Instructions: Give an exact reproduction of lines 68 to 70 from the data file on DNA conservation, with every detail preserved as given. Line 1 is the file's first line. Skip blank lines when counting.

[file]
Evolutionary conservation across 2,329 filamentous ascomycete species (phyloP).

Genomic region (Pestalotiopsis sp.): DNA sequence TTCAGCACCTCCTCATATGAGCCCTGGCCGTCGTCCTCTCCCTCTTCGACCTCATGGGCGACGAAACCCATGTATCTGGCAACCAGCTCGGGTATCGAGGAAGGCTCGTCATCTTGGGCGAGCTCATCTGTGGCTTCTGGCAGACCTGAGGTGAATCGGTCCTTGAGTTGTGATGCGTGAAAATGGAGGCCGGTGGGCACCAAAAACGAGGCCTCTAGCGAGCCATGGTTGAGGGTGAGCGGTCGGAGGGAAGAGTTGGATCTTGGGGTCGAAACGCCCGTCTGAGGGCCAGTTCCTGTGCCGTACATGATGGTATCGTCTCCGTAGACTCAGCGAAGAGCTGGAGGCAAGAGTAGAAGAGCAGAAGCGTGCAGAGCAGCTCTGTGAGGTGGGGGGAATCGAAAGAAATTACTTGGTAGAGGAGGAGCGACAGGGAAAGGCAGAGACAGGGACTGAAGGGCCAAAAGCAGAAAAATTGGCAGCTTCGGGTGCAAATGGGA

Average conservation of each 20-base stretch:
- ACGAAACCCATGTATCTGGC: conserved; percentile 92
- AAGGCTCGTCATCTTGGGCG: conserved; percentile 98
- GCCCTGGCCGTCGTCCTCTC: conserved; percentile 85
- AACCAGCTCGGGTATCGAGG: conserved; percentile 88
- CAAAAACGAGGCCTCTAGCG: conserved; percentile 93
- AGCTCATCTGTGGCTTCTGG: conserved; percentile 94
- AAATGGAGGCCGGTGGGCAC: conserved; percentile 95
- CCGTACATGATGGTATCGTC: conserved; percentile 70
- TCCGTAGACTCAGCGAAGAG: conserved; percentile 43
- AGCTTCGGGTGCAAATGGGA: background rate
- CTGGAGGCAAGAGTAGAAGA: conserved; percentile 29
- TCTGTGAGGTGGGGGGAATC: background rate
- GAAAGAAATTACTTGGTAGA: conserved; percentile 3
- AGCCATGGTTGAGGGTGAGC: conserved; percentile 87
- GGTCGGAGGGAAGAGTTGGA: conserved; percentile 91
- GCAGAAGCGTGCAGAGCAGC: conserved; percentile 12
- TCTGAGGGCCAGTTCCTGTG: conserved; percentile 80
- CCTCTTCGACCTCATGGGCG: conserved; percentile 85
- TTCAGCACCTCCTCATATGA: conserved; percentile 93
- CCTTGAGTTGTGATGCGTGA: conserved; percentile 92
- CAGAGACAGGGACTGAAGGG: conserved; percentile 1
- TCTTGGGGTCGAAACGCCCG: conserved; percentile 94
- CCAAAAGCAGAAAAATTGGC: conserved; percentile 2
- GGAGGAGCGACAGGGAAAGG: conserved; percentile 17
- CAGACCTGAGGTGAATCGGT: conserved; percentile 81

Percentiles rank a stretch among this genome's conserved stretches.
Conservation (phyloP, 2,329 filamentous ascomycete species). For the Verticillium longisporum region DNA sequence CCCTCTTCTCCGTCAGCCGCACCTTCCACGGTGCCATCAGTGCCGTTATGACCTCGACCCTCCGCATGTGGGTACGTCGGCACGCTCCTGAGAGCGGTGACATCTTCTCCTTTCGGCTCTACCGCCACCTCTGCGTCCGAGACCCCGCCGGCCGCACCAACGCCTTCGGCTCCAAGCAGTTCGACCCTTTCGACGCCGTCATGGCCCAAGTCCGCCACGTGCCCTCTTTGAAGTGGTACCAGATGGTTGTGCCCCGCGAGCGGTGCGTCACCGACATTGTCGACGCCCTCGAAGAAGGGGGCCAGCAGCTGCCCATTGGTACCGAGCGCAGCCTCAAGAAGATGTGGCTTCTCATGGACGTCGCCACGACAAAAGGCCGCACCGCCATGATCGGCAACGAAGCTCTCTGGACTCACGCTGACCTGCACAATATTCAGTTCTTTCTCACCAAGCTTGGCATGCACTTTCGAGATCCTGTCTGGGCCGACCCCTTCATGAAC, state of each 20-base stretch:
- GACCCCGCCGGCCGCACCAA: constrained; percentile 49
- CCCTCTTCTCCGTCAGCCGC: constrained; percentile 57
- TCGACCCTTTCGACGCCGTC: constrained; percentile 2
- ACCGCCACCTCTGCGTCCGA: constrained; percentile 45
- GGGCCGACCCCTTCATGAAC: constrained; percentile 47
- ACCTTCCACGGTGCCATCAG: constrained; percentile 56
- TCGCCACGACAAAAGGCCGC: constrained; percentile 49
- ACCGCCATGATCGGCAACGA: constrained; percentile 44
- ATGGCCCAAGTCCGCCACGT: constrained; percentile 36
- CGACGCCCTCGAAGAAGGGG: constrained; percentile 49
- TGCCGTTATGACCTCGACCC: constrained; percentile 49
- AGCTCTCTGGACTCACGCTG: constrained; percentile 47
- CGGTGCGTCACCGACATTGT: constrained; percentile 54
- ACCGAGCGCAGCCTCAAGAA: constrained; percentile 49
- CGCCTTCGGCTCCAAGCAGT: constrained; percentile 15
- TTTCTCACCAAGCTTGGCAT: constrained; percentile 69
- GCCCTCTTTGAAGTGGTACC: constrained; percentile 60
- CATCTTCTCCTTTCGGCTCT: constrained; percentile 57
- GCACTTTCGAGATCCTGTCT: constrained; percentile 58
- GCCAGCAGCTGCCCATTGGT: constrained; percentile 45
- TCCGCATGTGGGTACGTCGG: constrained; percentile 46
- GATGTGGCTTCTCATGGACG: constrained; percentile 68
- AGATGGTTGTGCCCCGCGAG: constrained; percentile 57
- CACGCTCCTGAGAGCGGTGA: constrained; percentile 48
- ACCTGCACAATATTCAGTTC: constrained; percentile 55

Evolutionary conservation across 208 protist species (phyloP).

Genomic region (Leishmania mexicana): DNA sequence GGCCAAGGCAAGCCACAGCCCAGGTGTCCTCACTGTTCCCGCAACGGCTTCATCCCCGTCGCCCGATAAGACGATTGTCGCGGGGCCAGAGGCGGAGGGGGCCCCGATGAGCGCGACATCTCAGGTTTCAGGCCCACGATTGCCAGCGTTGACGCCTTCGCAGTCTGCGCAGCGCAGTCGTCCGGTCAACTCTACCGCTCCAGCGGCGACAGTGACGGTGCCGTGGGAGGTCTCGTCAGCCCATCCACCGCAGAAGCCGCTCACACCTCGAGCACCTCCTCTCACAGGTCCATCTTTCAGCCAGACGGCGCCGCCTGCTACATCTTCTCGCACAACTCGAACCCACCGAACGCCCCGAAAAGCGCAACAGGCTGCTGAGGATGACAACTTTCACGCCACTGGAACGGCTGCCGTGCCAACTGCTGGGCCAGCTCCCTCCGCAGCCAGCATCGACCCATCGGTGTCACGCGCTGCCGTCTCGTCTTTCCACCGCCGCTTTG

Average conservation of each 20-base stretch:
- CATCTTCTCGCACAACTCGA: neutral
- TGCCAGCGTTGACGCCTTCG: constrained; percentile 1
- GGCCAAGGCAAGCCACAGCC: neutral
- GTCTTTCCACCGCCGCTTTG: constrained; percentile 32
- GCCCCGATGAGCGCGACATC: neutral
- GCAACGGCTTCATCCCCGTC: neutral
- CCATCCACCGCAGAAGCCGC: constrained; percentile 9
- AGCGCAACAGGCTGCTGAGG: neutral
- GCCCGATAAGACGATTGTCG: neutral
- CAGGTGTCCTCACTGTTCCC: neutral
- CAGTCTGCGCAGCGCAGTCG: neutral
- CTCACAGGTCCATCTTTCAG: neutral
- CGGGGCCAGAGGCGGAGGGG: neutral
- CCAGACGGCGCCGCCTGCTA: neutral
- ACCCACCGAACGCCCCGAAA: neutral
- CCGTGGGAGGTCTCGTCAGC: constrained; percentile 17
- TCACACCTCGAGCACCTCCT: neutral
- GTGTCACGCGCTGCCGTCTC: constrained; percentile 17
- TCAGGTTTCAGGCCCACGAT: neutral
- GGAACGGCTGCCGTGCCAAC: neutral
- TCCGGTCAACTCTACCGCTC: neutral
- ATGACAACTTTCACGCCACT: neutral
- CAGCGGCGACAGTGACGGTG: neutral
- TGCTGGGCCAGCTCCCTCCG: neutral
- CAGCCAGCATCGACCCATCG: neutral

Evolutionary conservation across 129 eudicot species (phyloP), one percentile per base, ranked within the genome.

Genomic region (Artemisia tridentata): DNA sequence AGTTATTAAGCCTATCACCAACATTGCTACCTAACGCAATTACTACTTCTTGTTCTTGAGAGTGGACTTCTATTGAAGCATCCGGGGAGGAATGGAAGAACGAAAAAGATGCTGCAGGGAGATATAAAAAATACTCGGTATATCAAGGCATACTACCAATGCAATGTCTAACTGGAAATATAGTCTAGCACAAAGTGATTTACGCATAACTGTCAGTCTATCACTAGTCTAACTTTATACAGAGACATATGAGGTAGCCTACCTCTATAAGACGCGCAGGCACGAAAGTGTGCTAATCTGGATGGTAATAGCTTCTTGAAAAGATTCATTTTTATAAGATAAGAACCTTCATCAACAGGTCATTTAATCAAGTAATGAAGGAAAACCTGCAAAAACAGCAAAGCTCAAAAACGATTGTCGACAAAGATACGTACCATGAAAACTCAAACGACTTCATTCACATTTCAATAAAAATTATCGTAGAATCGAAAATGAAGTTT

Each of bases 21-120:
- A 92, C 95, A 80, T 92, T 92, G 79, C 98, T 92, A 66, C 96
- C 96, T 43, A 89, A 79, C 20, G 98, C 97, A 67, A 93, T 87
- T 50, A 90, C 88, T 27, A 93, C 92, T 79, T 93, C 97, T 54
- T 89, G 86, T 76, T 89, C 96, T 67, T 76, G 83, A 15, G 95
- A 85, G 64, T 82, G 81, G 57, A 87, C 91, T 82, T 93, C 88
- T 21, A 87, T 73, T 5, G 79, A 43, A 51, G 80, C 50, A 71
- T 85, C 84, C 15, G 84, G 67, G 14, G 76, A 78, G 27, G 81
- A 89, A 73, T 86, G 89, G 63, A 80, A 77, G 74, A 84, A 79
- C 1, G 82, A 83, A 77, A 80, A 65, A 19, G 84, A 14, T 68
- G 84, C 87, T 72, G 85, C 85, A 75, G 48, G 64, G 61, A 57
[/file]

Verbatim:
- CAGGTGTCCTCACTGTTCCC: neutral
- CAGTCTGCGCAGCGCAGTCG: neutral
- CTCACAGGTCCATCTTTCAG: neutral